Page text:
Museum of Fine Arts: Boston Belonging and Poetic Witness
Facilitated by: Maytha Alhassen, Ph.D. and Mafaz Al-Suwaidan
What is it about the experience of extremity, whether in suffering or in ecstasy, that
pushes one into poetry? What is it about poetry that can both alleviate and amplify the
voices of the ecstatic and the sufferer alike? A revolutionary engaged with-ness of sorts,
poetry can afford access to both the poet and audience to alternative cartographic
imaginaries, transgressing borders and conventions, and opening new spaces to realize
what is possible. This workshop is an opportunity to experiment with your own creative
voice through poetry and explore your relationship to the City of Boston as both
residents and contributors to the city’s cultural and creative landscape through your
work at the Museum of Fine Arts Boston and beyond. You will collectively explore and
contribute to a larger creative installation and create pathways for even more reciprocal
relationships with Boston’s diverse communities and neighborhoods.
Dovetailing with Radcliffe Institute for Advanced Study Artist-in-Residence Bouchra
Khalili’s 22 hours MFA exhibition on the legacy of the Black Panther Party in Boston,
this workshop explores the relationship between poetry, witness and alternative
cartographic imaginaries (“metaphysical freedom”) through the journeys of poets writing
through revolutions, poetry as a revolutionary act, and revolutionaries who read poetry.
Part historical and critical study, part creative writing workshop—participants will meet a
range of voices from former Boston residents Phillis Wheatley, Malcolm X, Khalil
Gibran, Elizabeth Alexander, and other poets who delve into the relationship of
revolutionary witness like Mahmoud Darwish, Anna Akhmatova, Theodor W. Adorno,
George Jackson, and Samih al-Qasim.
Within the first couple of weeks of his inauguration, Trump signed multiple executive orders targeting the Muslim (Protecting the Nation from Foreign Terrorist Entry into the United States---"Muslim ban"), American Indian/Native American + Black (Preventing Violence Against Federal, State, Tribal, and Local Law Enforcement Officers and Task Force---"blue lives matter" on Crime Reduction and Public Safety---"law and order"), Mexicans (Border Security and Immigration Enforcement Improvements---"the wall"), and undocumented (Enhancing Public Safety in the Interior of the United States---withholding federal money from "sanctuary cities") communities. Later, as part of continued assaults on marginalized communities, he banned transgender people from the U.S. military, aggressively detained undocumented activists, moved the U.S. embassy from Tel Aviv to Jerusalem during the nakba, nominated Kavaugh for the Supreme Court, and doubled down on a family separation policy at the Southern border. Trump's administration attempted to rollback wins achieved by Black Lives Matter, Standing Rock, Dreamers, women, trans people, refugees and Palestinians. And yet, there was no mass mobilization or movement that emerged in response to the inauguration moment and other coalescing consecutive moments thereafter. This leads us to ask: Is it possible that the Right, especially the Far Right, sees us more in unison than the Left actually is? During the first weekend of the Muslim ban, thousands of protesters rushed to their local airports and chanted "no ban. no wall" while some added "no raids."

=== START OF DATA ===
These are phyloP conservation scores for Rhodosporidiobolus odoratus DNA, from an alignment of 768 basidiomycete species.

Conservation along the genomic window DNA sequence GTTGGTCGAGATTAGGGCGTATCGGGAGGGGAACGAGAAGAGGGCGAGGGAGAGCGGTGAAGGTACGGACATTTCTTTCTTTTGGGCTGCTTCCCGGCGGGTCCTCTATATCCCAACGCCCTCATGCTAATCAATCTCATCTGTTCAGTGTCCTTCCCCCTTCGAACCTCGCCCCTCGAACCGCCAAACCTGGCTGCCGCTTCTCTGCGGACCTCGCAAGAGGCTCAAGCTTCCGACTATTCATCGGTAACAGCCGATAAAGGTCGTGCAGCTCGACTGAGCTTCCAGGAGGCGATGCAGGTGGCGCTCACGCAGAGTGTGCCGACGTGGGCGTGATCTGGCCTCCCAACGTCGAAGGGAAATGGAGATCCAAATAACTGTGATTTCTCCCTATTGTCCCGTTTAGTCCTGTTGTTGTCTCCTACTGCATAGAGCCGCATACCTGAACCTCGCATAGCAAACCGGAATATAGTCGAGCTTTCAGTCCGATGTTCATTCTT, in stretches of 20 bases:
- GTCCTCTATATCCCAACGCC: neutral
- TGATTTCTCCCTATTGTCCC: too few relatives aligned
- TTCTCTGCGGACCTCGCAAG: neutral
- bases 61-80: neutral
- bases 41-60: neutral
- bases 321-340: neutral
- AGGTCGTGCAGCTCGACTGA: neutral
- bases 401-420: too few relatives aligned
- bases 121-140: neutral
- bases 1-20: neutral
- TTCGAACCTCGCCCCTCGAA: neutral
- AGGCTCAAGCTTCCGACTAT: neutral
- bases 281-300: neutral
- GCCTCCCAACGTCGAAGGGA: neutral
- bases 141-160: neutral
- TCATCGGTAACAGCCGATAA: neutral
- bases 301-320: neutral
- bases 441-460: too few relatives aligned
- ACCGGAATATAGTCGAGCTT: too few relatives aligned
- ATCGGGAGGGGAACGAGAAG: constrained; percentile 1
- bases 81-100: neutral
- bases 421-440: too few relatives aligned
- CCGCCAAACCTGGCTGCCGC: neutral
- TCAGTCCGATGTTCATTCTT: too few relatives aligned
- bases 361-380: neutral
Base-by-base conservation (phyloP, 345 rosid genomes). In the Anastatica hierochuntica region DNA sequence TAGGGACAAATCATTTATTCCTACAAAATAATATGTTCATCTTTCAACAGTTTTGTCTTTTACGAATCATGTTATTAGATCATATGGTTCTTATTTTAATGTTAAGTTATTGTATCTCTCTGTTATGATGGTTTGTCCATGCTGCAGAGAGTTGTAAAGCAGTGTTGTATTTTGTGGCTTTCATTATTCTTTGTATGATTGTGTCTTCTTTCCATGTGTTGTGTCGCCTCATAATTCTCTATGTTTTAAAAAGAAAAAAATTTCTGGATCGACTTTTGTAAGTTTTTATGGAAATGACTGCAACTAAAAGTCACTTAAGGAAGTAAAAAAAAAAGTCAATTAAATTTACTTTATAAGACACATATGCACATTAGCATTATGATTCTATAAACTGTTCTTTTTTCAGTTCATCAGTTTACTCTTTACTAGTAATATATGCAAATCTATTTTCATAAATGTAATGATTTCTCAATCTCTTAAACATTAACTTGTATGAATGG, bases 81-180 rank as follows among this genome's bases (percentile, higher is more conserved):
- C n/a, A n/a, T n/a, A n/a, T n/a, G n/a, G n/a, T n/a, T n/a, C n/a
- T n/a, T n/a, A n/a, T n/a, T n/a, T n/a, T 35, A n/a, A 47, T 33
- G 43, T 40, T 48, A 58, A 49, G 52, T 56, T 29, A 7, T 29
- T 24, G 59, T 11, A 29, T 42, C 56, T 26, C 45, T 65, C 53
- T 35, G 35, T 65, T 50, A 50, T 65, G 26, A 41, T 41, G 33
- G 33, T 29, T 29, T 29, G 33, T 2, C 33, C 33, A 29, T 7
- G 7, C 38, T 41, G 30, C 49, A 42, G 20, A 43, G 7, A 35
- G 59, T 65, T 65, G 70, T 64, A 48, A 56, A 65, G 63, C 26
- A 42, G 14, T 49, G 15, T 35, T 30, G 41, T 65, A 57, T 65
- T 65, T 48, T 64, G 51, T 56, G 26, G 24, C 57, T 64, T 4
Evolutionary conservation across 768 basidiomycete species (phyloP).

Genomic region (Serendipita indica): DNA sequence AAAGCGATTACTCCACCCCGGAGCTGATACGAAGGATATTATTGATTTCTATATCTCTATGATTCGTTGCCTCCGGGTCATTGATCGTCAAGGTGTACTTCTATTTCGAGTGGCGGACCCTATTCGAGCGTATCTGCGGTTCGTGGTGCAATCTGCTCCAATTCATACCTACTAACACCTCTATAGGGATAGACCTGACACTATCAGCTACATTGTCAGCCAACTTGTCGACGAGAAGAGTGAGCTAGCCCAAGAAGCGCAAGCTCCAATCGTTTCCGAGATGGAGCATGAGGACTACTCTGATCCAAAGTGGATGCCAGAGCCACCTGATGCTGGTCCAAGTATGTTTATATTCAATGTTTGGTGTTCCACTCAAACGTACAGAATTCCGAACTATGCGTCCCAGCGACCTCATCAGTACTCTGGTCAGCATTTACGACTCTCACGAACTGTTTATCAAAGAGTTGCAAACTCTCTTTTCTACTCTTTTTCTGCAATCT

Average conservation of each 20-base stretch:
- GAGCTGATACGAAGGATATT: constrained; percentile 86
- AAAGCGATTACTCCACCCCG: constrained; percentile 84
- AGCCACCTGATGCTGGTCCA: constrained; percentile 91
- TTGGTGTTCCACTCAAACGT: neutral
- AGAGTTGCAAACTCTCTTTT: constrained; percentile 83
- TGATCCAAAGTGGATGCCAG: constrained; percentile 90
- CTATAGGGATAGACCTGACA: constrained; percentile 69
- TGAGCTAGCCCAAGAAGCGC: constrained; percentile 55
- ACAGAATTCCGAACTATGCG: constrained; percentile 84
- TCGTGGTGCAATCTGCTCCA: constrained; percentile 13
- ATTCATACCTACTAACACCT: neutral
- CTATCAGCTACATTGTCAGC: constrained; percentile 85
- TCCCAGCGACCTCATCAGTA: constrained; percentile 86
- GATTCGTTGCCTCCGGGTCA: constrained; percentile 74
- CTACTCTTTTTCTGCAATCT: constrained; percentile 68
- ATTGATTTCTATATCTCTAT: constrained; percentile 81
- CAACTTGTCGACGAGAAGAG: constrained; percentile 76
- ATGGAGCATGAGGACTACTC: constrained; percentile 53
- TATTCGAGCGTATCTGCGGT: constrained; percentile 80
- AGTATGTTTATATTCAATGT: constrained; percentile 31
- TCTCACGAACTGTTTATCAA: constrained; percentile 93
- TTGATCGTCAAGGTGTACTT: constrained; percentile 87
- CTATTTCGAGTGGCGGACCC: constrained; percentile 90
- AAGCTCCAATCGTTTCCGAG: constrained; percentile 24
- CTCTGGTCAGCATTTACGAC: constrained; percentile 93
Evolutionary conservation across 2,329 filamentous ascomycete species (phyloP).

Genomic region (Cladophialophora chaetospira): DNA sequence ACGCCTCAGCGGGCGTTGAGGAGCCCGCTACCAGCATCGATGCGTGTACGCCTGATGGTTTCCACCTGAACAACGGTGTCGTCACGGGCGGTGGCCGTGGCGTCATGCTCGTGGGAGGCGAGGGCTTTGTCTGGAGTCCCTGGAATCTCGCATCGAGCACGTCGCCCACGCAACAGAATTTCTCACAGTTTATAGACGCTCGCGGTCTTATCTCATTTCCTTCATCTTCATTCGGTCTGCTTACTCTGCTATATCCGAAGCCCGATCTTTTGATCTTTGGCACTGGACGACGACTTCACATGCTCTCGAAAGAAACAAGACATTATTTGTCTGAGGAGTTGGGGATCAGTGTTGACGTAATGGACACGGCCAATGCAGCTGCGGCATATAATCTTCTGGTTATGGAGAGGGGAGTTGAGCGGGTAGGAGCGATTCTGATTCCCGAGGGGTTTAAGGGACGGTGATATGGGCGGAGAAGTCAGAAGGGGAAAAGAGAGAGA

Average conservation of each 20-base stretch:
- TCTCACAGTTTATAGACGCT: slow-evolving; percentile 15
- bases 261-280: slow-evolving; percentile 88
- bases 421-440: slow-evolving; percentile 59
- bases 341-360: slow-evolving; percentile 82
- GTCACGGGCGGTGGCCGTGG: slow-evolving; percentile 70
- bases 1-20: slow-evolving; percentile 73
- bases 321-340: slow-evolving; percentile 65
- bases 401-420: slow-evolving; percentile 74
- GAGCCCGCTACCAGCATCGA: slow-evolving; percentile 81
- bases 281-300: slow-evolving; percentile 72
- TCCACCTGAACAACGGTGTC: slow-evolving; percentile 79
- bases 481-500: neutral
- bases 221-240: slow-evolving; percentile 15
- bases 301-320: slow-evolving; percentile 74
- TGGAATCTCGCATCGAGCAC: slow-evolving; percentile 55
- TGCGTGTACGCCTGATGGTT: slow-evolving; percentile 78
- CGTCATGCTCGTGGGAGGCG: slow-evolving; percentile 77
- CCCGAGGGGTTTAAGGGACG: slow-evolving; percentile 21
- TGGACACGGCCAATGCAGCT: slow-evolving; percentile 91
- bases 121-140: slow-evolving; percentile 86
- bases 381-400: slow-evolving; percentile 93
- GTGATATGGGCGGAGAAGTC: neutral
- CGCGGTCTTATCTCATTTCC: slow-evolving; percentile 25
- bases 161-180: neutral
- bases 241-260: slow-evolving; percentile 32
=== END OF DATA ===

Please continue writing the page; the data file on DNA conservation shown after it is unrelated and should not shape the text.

One wonders why, when other executive orders that aimed to strengthen federal and law enforcement powers and over-reach, those chants did not link "no prions" and "no cops" to calls for justice against the Trump administration? How can from seeing the atomized other's struggle as a bounded, separate category, to a quilted, interwoven movement towards collective liberation? We have long debated the usefulness of categories such as solidarity, ally, accomplice, etc. What if we saw ourselves, as Dr. Alhassen argues, as each other's engaged wit/h/ness---an active witness who demonstrates "with-ness" through testifying? In this talk, Alhassen will deconstruct her concept of "engaged wit/h/ness" (which emerged from her research on Afro-Arab "solidarity politics" and Black-Palestine transnational studies) and how student organizers can apply it and use it towards campus-wide and community connected movement work. Alhassen contends that our primary should be locate and analyze interlocking of systems ("no ban. no walls. no prisons. no cops") and not merely to assume politically expedient identities to (the ban and wall racialized as "brown immigrant" issues) to get free.
Integrative Abolition: Theater of the Oppressed Exercises for Embodied Freedom
Kenyon College, Gambier, Ohio
Inspired by fellow countryman Paulo Freire's groundbreaking work Pedagogy of the Oppressed, Brazilian artist educator and social practitioner Augusto Boal established Theater of the Oppressed as a center (and a famous book) to use the theater experience to reclaim power for oppressed peoples. Through theater games and exercises, known as "gamesercises" Boal inverted the theater paradigm, transforming spectators into active participants. This practice of active participation and play, made embodying power in one's social and political lives feel possible. Later, Boal would take theater to local Brazilian political office and to landless movements, teaching and practicing "legislative theater." In this workshop, participants will learn and play gamesercises that will enhance their connection to inner and outer freedom through Dr. Maytha Alhassen's facilitation as the "joker."